"Immersion in the life of the world, a willingness to be inhabited by and to speak for others, including those beyond the realm of the human, these are the practices not just of the bodhisattva but of the writer." --Jane Hirshfield

Wednesday, April 23, 2008

It Was a Highly Prized Letter

I'm sure. This is the letter Kurt Vonnegut wrote from P.O.W. repatriation camp, informing his family that he was still alive.

Well, the supermen marched us, without food, water or sleep to Limberg, a distance of about sixty miles, I think, where we were loaded and locked up, sixty men to each small, unventilated, un-heated box car. There were no sanitary accommodations -- the floors were covered with fresh cow dung. There wasn't room for all of us to lie down. Half slept while the other half stood.

We spent several days, including Christmas, on that Limberg siding. On Christmas eve, the Royal Air Force bombed and strafed our unmarked train. They killed about one-hundred-and-fifty of us. We got a little water Christmas Day and moved slowly across Germany to a large P.O.W. Camp in Muhlburg, South of Berlin. We were released from the box cars on New Year's Day. The Germans herded us through scalding delousing showers. Many men died from shock in the showers after ten days of starvation, thirst and exposure. But I didn't.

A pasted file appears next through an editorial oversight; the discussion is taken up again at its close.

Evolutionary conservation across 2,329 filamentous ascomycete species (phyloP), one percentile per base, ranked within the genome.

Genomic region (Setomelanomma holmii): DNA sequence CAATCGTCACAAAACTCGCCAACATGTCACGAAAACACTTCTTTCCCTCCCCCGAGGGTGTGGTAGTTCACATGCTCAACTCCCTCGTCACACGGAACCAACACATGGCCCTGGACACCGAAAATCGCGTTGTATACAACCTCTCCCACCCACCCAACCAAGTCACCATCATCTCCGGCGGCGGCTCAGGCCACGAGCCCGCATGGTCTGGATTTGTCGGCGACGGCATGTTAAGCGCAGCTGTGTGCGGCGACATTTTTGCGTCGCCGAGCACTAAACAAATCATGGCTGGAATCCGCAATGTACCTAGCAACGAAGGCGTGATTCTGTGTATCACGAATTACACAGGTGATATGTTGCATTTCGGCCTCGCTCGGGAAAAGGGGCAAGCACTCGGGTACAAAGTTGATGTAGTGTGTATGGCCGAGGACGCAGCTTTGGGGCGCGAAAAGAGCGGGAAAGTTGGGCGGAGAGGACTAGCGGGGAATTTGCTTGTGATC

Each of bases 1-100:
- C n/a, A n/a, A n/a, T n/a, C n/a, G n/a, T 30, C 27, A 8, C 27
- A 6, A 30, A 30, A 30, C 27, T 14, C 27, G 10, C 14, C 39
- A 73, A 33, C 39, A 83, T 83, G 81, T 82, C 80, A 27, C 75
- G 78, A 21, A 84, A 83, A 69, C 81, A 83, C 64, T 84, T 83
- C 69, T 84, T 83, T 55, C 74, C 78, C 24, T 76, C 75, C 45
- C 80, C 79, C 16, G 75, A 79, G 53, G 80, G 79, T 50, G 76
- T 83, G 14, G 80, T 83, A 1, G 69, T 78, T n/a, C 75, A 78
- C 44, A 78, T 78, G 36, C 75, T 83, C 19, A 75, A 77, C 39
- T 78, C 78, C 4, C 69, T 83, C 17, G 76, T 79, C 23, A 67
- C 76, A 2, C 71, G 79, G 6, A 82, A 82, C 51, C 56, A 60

It's also a very moving letter, written in Pvt. Vonnegut's unmistakable style.

2 comments:

Barb said...

Hey, is that a line from Emma?

Zen of Writing said...

Yup.